With 11 deals closed so far this year, according to S&P Global Ratings, Europe’s commercial mortgage-backed securities market has had its best year – by number of issuances – since the global financial crisis.
In the latest test of investor demand, Deutsche Bank and Société Générale in November issued the first post-crisis transaction with significant exposure to French commercial property. Arrow CMBS 2018 securitises 95 percent of a €308.2 million senior loan backed by a logistics portfolio, with additional exposure to Germany and the Netherlands.
The deal’s €135.8 million ‘A1’ tranche priced at 110 basis points over three-month Euribor, reflecting a widening in spreads in recent months; a trend seen across the wider asset-backed securities market. In July, the highest-rated notes in deals were seen as low as 75bps.
The Arrow venture has had a positive outcome in the view of Bhavesh Patel, head of CRE capital markets and distribution at Deutsche Bank. “We are happy with the pricing outcome, given the market circumstances, with more volatility seen recently,” Patel says. “There has been some widening [of CMBS yields] and we expected that it would also be reflected in Arrow,” he adds.
The rare notes, giving CMBS investors exposure to a deal backed primarily by the French market for the first time since the financial crisis – whereas there has always been an active market for syndicated bank loans collateralised by French real estate – was another factor thought to impact investors’ expectations for a pricing premium over more familiar deals, according to Laurent Mitaty, co-deputy head of asset backed products at Société Générale Corporate & Investment Banking.
Arrow’s €19 million ‘A2’ tranche was priced at 120bps, while the €23 million ‘B’ and €29.3 million ‘C’ tranches were priced at 150bps and 205bps, respectively. The €32 million ‘D’ tranche was priced at 270bps; while the €32.7 million ‘E’ and the €20.9 million ‘F’ notes were priced at 340bps and 475bps; these last two at the tight and wide end of the guiding pricing, respectively.
Deutsche Bank, which was an active participant in the original post-crisis revival of European CMBS between 2011 and 2015, had so far this year arranged a single deal; an agented transaction for Blackstone. For SocGén, Arrow represented a return to European CMBS since the crisis.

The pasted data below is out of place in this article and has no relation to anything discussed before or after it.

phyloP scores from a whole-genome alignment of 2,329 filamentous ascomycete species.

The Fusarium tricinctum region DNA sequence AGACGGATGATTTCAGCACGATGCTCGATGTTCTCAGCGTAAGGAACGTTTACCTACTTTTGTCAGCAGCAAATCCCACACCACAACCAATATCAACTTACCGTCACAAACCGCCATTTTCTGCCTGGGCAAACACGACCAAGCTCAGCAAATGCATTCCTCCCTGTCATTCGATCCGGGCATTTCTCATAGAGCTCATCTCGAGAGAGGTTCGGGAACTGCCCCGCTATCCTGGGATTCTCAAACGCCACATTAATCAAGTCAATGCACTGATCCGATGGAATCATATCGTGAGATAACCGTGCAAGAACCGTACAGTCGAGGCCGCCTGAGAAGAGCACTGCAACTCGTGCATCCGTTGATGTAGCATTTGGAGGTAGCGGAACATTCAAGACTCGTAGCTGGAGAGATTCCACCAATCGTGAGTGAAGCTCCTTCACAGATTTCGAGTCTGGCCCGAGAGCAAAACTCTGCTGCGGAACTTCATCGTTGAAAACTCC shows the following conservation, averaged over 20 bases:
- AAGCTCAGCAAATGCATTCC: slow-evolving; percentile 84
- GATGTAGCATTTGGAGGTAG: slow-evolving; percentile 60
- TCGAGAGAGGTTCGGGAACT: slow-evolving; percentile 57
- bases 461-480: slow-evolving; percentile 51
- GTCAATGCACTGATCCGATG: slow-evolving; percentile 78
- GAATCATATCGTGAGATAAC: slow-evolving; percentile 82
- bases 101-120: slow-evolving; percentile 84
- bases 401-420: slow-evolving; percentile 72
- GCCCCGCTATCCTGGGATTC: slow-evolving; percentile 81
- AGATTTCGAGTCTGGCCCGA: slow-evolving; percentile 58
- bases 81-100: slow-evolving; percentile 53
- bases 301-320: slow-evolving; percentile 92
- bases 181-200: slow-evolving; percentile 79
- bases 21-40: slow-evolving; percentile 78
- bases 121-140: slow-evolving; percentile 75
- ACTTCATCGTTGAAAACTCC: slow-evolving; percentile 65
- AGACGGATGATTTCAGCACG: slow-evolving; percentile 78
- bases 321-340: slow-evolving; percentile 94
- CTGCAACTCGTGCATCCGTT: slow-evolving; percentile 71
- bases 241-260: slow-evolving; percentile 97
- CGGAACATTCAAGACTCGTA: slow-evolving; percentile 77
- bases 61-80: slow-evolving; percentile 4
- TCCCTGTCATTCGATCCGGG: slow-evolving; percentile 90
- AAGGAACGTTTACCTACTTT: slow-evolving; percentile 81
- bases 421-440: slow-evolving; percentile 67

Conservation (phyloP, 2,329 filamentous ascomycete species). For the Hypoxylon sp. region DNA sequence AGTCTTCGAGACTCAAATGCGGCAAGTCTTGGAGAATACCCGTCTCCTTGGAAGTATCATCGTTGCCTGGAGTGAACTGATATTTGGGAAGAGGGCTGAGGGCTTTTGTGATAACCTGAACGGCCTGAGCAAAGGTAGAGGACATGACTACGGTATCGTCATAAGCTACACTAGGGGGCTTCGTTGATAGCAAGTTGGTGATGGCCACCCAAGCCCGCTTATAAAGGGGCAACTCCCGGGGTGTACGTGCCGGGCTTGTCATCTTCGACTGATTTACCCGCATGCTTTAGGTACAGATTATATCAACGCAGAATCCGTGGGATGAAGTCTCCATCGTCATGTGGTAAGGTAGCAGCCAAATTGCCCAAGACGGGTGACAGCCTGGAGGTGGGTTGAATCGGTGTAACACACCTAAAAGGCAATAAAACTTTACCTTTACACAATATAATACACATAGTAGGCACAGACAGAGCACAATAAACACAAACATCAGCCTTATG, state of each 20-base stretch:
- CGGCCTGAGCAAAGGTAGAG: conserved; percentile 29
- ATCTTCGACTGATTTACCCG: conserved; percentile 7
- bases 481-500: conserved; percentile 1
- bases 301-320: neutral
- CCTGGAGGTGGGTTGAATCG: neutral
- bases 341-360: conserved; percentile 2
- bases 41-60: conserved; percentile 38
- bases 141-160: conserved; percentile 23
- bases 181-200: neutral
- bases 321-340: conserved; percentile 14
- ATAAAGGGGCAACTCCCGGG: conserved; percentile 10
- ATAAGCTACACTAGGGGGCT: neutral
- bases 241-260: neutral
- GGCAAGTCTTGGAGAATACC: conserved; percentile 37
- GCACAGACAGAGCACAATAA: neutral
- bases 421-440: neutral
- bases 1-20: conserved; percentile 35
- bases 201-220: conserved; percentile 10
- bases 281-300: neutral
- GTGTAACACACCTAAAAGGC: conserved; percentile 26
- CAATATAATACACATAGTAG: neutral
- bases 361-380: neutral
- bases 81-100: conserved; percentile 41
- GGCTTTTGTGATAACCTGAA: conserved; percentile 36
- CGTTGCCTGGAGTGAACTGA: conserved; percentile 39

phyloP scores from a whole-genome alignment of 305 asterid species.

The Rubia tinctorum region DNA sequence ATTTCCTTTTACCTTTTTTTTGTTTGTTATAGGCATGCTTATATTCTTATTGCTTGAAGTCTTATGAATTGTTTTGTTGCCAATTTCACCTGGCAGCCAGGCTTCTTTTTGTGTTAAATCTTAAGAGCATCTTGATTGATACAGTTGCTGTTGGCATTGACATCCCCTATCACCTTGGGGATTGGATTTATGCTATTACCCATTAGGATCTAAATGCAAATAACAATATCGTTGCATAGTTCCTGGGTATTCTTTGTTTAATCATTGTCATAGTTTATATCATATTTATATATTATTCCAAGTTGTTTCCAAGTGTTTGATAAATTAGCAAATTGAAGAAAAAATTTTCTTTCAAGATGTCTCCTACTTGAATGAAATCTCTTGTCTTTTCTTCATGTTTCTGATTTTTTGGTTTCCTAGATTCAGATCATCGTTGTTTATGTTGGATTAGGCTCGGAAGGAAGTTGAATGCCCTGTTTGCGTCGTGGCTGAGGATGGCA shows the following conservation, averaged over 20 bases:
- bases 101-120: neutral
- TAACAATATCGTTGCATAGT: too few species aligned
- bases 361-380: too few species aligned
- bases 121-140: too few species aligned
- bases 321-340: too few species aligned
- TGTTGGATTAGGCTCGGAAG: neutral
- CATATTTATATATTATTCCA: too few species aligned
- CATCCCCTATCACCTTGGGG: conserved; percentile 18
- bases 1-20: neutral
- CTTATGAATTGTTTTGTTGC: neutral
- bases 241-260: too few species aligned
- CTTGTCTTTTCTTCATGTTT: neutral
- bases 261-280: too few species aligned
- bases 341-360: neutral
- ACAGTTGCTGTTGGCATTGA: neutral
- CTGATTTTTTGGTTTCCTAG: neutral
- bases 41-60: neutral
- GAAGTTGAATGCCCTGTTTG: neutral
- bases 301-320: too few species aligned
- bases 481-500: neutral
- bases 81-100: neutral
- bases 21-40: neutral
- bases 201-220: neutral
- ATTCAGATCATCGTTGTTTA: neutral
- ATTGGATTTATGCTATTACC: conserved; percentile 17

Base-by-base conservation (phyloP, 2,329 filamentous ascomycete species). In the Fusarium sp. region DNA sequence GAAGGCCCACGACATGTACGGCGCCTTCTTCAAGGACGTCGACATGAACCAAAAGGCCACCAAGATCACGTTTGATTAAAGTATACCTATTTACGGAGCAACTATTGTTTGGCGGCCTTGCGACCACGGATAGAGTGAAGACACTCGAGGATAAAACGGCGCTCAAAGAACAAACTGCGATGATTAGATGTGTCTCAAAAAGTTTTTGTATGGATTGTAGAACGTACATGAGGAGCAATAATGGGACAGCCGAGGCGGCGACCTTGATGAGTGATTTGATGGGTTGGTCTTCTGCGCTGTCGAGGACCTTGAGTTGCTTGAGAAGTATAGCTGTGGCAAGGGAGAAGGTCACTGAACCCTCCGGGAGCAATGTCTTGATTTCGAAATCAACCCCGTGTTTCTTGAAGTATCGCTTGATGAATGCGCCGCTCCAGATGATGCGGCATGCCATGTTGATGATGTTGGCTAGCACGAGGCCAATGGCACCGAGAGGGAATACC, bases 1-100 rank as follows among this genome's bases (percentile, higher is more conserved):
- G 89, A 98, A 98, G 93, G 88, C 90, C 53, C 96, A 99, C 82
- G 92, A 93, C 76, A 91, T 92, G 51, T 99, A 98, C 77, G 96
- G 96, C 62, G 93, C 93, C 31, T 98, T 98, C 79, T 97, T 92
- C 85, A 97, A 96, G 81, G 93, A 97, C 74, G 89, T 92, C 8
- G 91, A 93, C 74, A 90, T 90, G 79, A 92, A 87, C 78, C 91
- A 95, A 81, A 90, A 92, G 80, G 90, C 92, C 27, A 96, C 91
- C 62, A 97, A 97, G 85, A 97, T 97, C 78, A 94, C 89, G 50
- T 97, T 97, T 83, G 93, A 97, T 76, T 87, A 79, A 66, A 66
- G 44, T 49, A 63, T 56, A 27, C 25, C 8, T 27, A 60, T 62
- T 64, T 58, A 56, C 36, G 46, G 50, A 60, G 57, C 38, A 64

“While we have an active CMBS franchise in the US and an active commercial real estate lending franchise in both Europe and the US, we had not issued CMBS in Europe prior to this one in recent years. Up to today, we had a potential number of good candidates for European CMBS deals identified in recent years, with the right sponsor and the right portfolio, but it was always a context where the market didn’t make sense from the pricing perspective, so it was more efficient to syndicate,” says Emile Boustani, director, asset-backed products at the bank.
“What changed with this transaction is that we have a different market context. As evidenced since the beginning of this year, we have seen a number of other banks issuing CMBS in Europe, and the reason for that is, finally this year, the pricing mechanics favoured CMBS,” Boustani adds.
Mitaty notes that a genuine revival of the European market would depend on pricing more than investors’ demand. “The technology is ready, the quality of the underlying assets is there, there’s investor appetite; it’s only a matter of price, either CMBS prices stay low or the banking space needs to price loans more expensively, which would make CMBS competitive again for the needs of certain borrowers.”
Many securitisation players are optimistic about the revival of Europe’s CMBS market, with Trepp expecting a total 2018 volume of as high as €4.4 billion. The return of Europe’s CMBS market needs to be seen in perspective, though. The recent ramp-up of deal activity is still far from the €47.3 billion issued in the peak year of 2006, Trepp’s data show.
“The European CMBS market has been reviving, arguably from a low level in 2016 and 2017,” says Christian Aufsatz, head of European structured finance at DBRS, adding that, for the first time since 2007, the number of issuances has been in the double digits. Real Estate Capital understands some key deal arrangers currently active in Europe are committed to issuing new transactions next year, providing that spreads are priced tightly.
“We will still be keen on CMBS for 2019,” says one issuer operating in Europe who asked to remain unnamed. “The form of those deals, however, is subject to some extent, to the market dynamics as well as macro factors.”